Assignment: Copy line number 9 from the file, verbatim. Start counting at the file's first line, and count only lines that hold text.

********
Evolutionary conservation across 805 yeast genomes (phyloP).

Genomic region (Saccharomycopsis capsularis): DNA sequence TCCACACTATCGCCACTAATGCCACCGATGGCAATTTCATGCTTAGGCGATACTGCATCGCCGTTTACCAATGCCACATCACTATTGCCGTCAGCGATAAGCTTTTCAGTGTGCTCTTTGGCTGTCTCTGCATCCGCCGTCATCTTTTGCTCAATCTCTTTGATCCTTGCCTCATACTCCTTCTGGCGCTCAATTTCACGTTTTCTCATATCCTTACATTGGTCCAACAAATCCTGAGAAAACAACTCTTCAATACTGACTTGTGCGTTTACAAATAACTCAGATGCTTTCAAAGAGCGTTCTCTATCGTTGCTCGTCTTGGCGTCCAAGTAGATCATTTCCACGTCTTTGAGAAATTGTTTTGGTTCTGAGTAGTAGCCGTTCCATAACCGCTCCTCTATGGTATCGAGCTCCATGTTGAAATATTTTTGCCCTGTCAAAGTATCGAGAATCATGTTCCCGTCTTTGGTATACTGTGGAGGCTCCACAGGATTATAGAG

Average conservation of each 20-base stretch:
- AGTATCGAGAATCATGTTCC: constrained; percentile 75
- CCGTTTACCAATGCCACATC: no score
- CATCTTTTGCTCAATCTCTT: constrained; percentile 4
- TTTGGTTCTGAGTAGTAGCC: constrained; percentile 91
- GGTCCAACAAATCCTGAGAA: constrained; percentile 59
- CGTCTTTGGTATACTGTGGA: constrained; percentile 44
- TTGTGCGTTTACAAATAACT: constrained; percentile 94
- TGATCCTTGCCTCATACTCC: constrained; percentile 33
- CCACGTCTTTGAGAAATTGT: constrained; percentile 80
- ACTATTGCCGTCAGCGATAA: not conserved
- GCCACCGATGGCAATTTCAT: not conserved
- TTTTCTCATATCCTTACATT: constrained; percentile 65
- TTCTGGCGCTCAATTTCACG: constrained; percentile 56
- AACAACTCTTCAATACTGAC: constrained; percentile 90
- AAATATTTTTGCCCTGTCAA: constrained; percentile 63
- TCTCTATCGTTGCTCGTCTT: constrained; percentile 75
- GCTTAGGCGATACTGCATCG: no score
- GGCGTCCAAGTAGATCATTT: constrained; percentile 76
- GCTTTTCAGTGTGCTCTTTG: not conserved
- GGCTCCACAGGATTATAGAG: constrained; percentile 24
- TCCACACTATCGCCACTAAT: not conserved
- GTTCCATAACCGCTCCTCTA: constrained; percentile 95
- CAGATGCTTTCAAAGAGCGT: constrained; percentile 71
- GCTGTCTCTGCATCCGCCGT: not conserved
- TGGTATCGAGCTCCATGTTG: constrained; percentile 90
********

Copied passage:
- CGTCTTTGGTATACTGTGGA: constrained; percentile 44